‘Home Hankies’ fueled seniors’ rally for tax justice

Minnesota’s seniors waved World Series-inspired “Home” Hankies at a Capitol rally focused on making the state’s tax system fairer for people living on fixed incomes.

Minnesota’s seniors waved World Series-inspired “Home” Hankies at a Capitol rally focused on making the state’s tax system fairer for people living on fixed incomes.

In October 1987, “homer hankies” provided the magic the Minnesota Twins needed to win their first World Series championship. Five months later, Minnesota’s seniors attempted to recapture the magic during a rally for tax fairness at the Capitol.

Seniors waved “home hankies,” during an event March 2, 1988, co-sponsored by the Minnesota Senior Federation and the labor-backed Minnesota Citizens for Tax Justice. The hankies – printed with the message, “Don’t tax us out of our homes!” – were delivered to Gov. Rudy Perpich after the rally, along with personal messages about tax issues, The Union Advocate reported.

Speakers at the rally focused on making the state’s tax system fairer for people living on fixed incomes. They advocated restoring cuts to the renters’ tax credit and removing sales taxes on non-prescription drugs like aspirin.

When lawmakers addressed the rally, retirees weren’t shy about making their feelings known.

“Senate Majority Leader Roger Moe, DFL- Erskine, was greeted with loud boos as he addressed the group,” The Advocate reported. “He said legislators planned to discuss all of the issues mentioned, but added, ‘More than likely you won’t get everything you want.’”

[The Union Advocate’s “This Month in the Archives” feature offers a look back at what the newspaper was reporting from 5 to 100 years ago. Our digital archives are online, searchable and free to anyone. Click here for access.]

• 75 Years Ago: Fighting communism

There was no room for communists in the labor movement or the Farmer-Labor Party, the March 24, 1938, edition of The Union Advocate proclaimed on its front page.

After three communists were expelled from the central committee of the Ramsey County Farmer-Labor Party, The Advocate weighed in with an editorial endorsing the purge – and warning union leaders that compromise with communists “would be suicidal.”

With an eye on the upcoming Farmer Labor Party state convention, where delegates would endorse a candidate for governor, The Advocate warned union delegates to prepare to hear “all the usual pleas and arguments used by the communists.” That included “pleas for tolerance, unity and harmony,” as well as “eloquent appeals to leave red-baiting to the Republicans, to the reactionary, time-serving daily press and to the hirelings of big business.”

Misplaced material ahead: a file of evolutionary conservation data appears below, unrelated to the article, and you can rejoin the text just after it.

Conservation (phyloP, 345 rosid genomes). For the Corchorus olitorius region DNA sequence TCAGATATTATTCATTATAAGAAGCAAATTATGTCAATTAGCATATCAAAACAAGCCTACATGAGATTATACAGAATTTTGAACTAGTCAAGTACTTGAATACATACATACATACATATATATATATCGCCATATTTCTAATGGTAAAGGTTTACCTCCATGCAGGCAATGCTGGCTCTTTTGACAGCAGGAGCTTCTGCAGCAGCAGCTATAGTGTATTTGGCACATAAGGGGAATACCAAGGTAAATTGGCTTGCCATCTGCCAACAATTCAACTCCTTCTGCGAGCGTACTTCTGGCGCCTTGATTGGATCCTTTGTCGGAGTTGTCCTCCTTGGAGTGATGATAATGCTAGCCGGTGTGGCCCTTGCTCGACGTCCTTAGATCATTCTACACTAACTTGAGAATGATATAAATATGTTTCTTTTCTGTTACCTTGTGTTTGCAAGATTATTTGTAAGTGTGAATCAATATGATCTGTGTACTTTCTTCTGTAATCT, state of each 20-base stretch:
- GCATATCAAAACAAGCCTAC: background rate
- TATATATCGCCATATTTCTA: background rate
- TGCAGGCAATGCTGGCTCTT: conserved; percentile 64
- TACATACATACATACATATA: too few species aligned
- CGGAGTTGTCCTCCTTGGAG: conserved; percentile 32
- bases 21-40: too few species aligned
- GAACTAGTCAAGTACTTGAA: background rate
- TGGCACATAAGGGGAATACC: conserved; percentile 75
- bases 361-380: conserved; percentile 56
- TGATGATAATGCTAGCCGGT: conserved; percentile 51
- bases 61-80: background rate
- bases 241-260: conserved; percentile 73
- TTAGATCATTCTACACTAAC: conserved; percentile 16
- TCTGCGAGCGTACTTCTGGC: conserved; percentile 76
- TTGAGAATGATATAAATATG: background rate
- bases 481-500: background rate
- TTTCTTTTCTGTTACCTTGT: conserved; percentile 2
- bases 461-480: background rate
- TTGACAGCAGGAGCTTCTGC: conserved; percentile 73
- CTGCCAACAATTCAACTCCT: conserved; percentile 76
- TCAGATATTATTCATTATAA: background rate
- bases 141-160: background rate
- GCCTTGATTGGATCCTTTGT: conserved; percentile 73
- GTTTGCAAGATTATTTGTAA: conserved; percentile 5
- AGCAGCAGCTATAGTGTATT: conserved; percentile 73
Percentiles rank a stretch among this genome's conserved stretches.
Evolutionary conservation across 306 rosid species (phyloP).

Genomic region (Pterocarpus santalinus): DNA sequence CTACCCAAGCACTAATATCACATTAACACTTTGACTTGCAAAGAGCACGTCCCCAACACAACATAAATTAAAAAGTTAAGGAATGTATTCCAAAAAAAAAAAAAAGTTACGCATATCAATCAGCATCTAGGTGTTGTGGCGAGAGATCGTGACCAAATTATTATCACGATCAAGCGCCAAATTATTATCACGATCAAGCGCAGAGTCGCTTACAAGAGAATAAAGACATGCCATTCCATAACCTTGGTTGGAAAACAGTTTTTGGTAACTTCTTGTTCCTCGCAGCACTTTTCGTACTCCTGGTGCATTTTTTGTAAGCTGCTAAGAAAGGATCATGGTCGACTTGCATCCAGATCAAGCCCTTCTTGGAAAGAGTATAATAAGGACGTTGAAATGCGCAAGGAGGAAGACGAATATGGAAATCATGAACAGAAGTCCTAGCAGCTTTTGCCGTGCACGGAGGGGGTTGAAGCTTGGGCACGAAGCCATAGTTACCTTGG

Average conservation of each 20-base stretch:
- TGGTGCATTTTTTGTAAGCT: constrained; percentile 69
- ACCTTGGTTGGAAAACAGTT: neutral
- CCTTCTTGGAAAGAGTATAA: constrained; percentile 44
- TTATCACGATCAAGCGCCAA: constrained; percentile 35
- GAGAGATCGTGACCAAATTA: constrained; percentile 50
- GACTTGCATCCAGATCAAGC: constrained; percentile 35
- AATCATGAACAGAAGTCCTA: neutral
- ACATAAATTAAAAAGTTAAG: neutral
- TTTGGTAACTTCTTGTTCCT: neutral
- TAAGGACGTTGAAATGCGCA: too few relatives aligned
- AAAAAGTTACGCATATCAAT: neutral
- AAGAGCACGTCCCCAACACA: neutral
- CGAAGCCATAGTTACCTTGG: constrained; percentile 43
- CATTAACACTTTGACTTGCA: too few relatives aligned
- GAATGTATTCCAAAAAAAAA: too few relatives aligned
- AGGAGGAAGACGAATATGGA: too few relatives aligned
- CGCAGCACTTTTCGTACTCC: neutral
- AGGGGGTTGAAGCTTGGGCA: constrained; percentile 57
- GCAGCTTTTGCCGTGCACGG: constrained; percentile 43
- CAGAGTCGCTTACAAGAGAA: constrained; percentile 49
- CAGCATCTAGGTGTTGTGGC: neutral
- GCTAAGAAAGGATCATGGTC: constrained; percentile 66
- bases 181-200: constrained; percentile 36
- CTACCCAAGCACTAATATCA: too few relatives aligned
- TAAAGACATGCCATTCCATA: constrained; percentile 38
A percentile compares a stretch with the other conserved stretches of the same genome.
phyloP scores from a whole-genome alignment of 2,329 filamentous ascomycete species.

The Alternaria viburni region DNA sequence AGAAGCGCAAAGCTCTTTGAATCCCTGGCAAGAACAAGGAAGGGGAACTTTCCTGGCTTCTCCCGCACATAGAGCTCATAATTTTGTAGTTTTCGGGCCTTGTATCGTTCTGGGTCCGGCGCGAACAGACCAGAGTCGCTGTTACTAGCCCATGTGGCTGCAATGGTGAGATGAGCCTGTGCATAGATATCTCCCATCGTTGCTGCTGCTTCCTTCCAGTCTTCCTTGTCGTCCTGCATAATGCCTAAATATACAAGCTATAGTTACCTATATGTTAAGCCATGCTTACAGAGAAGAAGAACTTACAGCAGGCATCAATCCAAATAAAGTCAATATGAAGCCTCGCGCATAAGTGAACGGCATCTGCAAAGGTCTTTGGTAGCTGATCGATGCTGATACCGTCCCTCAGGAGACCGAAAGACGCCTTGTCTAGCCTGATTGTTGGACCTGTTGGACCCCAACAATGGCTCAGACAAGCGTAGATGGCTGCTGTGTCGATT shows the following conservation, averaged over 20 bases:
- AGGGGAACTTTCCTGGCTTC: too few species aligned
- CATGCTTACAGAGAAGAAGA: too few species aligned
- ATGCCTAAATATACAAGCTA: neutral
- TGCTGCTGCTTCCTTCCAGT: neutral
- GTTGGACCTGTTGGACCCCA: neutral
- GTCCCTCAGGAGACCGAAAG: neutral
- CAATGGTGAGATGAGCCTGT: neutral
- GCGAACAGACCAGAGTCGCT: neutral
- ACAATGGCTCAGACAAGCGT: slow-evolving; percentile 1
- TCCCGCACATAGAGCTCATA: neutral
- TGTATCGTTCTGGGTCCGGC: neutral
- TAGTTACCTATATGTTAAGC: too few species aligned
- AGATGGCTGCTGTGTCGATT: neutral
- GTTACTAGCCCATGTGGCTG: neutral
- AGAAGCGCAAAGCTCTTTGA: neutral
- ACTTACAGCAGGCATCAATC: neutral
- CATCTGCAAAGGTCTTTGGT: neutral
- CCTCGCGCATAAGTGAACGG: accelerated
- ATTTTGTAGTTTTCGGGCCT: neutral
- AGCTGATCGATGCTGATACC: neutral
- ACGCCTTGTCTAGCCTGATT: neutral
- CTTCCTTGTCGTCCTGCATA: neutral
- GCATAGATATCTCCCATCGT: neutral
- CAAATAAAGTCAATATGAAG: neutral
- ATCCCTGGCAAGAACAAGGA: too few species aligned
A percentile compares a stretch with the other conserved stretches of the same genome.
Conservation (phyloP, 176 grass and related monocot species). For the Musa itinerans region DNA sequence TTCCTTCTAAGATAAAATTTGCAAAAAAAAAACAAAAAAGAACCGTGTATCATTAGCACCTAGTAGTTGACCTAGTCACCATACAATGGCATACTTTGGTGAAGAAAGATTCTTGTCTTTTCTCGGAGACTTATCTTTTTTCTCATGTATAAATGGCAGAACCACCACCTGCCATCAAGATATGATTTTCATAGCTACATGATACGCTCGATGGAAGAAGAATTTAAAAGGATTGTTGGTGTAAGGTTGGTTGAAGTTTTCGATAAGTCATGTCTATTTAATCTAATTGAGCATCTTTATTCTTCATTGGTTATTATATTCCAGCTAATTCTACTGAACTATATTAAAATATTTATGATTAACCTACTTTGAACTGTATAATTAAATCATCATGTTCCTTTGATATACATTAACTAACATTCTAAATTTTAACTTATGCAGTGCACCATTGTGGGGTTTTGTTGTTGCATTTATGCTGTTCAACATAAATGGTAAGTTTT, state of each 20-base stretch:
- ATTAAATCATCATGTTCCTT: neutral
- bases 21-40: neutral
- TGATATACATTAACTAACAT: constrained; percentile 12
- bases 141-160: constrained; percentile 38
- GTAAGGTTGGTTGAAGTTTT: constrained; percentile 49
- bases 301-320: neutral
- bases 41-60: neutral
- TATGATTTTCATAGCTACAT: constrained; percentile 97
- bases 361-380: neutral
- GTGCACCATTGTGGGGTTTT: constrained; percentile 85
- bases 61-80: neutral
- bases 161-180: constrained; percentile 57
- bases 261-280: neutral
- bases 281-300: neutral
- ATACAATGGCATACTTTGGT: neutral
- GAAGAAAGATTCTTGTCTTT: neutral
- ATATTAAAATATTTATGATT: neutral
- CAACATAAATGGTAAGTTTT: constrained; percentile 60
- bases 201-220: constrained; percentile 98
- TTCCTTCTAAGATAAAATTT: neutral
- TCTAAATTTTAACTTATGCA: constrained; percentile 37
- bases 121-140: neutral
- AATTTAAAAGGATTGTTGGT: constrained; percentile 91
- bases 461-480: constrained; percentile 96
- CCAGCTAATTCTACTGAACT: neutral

The Advocate editorial brushed off these arguments, taking a pragmatic approach instead.

“Labor is well aware of the fact that the common weapon of reaction is to attempt to discredit the Labor movement with unfounded charges that it is communistic, that it is financed from Moscow, that it is un-American and antisocial,” the editorial said.

For this reason, the American Federation of Labor had barred communists from membership.

“Let Labor remember that it cannot break political bread with those it refuses to accept into its own household,” the editorial added. “Let Labor remember that communists are no more desirable in a political organization in which Labor has a vital interest than they are in the trade union movement from which they are specifically excluded.”

• 50 Years Ago: Unions rally against legislative attacks

In response to “the most vicious anti-union attacks in many years,” more than 450 labor activists from across Minnesota rallied March 12, 1938, at the St. Paul Labor Temple, approving by acclamation a course of action containing “various counter-measures.”

The most pressing concern, The Advocate reported, was legislation being pushed by the Minnesota Employers Association to disqualify thousands of workers from eligibility for unemployment insurance – and to “to reduce sharply the duration of payments for countless of thousands of others.”

Union leaders urged bargaining units across the state to put their employers on notice that they intended to negotiate supplementary unemployment benefits into their next contract – a way of “winning back at the bargaining table what is lost by legislation.”

Additionally, Minnesota AFL-CIO President Robert Olson warned of legislative efforts to make it illegal for unions to contribute to political causes or campaigns. He said the rally sent a strong message that unions would stand together against attempts to erode their political power.

“We have been slowed down before,” Olson said, “but they have never stopped us and they never will.”

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